Those in the right-leaning press who passed comment on the latest PMQs performance yesterday by our not all all unelected Prime Minister spoke not merely approvingly of it, but were full of praise. Theresa May had told that rotten old lefty Jeremy Corbyn where he got off, if only by repeating the claim that she was in power, and he wasn’t, nyaah nyaahdy nyaah nyaah. The moment of dishonesty and delusion got ignored.
That moment came in reply to Labour MP Jonathan Reynolds, as she asserted “I ensured that stop and search was reduced because I don’t believe anyone on the streets of this country should be stopped and searched because of the colour of their skin … And I ensured justice for the families of Hillsborough” (note that the only paper to run this story is the left-leaning Mirror; the rest have ignored it. Draw your own conclusions).
That was news to many on Merseyside. The only MPs to give their unequivocal support to the families of the 96 who died in the fatal crush at the Hillsborough stadium were Andy Burnham and Steve Rotheram, and the latter was not at all impressed with the PM, reminding us “The only people who deserve credit for taking on the establishment and winning are the families and campaigners who fought for 27 years for truth and justice”.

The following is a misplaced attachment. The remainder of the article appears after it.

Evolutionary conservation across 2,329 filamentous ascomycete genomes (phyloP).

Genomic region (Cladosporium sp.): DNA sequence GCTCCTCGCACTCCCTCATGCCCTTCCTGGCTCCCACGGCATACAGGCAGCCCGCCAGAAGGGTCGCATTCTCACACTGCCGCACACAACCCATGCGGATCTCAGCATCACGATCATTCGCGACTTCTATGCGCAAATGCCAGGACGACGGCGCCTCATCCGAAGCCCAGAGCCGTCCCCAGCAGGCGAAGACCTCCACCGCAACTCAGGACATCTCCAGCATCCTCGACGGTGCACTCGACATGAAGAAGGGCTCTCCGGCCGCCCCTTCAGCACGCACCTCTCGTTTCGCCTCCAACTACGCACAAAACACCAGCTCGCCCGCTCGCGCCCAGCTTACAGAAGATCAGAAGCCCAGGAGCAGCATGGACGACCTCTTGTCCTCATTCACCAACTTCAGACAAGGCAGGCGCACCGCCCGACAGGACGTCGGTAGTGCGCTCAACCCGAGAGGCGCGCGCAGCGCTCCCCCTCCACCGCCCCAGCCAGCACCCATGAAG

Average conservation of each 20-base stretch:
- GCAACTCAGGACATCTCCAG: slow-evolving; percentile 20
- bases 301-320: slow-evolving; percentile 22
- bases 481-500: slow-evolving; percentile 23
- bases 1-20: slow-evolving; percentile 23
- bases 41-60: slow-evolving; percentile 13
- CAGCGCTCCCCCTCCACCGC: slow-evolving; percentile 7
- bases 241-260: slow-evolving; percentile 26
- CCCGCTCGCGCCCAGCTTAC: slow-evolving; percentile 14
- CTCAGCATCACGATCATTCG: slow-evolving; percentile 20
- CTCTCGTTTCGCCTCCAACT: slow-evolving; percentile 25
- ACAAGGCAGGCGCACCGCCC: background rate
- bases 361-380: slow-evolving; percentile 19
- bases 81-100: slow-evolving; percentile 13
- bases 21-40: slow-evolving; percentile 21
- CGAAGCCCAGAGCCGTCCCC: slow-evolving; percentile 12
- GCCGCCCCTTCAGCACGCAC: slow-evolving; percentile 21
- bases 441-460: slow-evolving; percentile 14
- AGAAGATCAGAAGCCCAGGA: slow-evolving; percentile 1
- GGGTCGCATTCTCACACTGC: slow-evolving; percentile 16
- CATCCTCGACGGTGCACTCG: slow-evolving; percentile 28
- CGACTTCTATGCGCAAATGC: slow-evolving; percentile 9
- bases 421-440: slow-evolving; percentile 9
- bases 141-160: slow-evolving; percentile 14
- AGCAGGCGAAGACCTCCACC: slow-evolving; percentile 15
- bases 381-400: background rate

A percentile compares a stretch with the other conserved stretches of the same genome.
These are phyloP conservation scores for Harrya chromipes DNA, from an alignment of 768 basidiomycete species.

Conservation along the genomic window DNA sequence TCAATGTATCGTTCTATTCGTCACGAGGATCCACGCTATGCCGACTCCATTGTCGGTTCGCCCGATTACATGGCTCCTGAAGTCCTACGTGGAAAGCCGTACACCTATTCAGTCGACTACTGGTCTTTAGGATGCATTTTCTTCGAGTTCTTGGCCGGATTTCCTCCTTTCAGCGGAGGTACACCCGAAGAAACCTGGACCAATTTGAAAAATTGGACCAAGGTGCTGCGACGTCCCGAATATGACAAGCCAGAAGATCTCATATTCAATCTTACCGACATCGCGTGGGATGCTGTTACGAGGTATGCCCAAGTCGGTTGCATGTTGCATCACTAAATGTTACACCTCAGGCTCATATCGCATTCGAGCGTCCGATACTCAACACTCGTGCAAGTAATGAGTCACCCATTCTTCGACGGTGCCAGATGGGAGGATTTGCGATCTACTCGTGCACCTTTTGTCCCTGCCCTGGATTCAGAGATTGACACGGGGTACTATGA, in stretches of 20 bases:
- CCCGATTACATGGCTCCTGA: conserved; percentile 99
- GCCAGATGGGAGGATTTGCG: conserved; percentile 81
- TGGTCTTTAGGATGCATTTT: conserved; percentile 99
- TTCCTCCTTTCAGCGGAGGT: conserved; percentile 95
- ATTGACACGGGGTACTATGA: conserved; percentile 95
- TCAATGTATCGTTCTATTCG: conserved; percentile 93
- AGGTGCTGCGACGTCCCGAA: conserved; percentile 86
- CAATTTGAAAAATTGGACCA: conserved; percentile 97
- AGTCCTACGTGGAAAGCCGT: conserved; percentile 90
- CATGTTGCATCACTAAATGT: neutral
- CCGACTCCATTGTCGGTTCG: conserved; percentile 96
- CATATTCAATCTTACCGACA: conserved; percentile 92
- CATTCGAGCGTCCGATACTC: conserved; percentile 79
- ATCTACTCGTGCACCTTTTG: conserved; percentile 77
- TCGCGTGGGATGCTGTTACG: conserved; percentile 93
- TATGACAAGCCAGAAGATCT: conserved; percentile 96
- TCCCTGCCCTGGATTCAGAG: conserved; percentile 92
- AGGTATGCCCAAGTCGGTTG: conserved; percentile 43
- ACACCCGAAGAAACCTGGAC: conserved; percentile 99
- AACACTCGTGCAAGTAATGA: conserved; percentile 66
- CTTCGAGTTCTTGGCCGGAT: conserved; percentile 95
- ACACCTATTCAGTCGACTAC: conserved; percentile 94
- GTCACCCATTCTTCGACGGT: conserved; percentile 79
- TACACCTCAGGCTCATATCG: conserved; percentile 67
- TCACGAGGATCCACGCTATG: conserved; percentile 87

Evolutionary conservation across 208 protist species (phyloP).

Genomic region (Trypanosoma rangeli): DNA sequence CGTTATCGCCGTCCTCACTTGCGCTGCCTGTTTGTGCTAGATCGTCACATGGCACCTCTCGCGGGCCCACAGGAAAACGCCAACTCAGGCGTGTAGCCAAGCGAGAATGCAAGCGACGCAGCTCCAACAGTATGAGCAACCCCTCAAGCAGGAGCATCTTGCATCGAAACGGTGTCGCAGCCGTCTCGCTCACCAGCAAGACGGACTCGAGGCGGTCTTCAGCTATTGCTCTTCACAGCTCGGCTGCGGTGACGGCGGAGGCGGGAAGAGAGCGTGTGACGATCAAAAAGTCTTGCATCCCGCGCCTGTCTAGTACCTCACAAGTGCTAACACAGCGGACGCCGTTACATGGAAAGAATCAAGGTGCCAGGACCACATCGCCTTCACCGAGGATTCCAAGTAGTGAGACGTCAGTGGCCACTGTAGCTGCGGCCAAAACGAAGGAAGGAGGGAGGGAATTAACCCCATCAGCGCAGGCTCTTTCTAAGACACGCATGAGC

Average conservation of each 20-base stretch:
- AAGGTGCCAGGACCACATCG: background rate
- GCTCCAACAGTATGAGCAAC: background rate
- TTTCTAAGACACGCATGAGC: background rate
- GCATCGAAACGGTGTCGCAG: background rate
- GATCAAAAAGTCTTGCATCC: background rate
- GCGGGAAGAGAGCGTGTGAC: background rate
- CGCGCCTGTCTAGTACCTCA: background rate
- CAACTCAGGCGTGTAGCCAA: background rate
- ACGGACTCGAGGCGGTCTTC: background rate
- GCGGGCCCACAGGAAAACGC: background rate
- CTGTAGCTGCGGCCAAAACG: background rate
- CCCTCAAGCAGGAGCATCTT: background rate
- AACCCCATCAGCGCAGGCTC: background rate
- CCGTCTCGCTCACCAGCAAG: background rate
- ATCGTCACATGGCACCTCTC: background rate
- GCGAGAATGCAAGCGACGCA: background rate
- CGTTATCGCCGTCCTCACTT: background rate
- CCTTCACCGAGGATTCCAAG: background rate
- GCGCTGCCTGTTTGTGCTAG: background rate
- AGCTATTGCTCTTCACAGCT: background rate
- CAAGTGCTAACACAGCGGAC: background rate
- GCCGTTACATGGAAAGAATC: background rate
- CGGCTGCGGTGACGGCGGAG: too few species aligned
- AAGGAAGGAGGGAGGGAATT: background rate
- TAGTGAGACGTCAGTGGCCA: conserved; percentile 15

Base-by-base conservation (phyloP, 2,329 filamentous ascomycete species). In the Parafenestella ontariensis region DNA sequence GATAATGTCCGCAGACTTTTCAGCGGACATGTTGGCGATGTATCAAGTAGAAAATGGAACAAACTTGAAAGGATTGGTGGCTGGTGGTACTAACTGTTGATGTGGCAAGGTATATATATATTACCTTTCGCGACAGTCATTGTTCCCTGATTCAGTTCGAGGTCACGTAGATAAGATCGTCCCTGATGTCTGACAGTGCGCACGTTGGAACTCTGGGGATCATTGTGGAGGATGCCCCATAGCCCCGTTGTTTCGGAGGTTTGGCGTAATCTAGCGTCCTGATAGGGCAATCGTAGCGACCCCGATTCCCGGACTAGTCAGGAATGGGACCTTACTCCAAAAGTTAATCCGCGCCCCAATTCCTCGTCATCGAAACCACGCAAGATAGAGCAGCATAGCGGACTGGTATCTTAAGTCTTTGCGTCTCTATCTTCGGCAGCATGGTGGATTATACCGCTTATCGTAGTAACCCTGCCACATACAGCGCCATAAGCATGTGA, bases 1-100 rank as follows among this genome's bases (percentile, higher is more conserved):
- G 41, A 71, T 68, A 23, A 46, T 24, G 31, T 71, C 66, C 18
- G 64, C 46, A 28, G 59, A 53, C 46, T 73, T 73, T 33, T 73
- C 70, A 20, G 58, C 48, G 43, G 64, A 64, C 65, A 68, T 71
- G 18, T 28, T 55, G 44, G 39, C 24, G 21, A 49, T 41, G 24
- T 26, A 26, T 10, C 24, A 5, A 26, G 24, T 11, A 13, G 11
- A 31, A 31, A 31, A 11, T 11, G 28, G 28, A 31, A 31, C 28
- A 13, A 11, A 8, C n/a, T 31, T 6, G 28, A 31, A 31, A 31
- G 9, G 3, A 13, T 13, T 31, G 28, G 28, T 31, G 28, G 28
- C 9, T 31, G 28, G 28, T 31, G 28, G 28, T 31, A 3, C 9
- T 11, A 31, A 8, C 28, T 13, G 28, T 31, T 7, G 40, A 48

Dead right. And it got a lot worse when Phil Scraton, the principal author of the Hillsborough Independent Panel’s report from 2012, gave his response. “After the report’s publication, it was the High Court that quashed the accidental death inquest verdicts, ordering new inquests. As Home Secretary at the time, Theresa May had no option but to initiate a new criminal investigation … following a year of preliminary hearings, the longest-ever inquests ran for two full years, concluding in late April 2016. Their inception, process and outcome had nothing to do with Theresa May” he noted. And there was more.
The exercise had, he continued, little if anything to do with Theresa May: “Establishing the truth of Hillsborough, both in the Panel’s work and via the inquests, was the result of years of painstaking research and investigation. It was conducted often against the odds, in a climate hostile to the truth, bringing threats and disdain to those of us involved. No people know that better than the bereaved families, the survivors and all who have worked throughout to reverse the injustices of Hillsborough”.
And his conclusion was damning: “To witness a Prime Minister, her ego possibly inflated by extraordinary recent events in the United States, claiming that she ensured justice for families is, at best, delusional. At worst it is a culpable untruth, perhaps uttered in the heat of the moment, to gain traction at a time when her integrity already is under scrutiny”.
Once again, the reporting of the PM’s questionable behaviour has been kept out of all those papers that are prepared to cheer her every move. Readers cannot be allowed to know how flawed Ms May really is. Even the BBC is not reporting the story; there is no report on its local Liverpool site. Selective management of news is not just about getting some stories out there, but to prevent others from seeing the light of day.
The families of the 96 secured justice despite the best efforts of the establishment. Theresa May took no part in the process that concluded last year. That is all.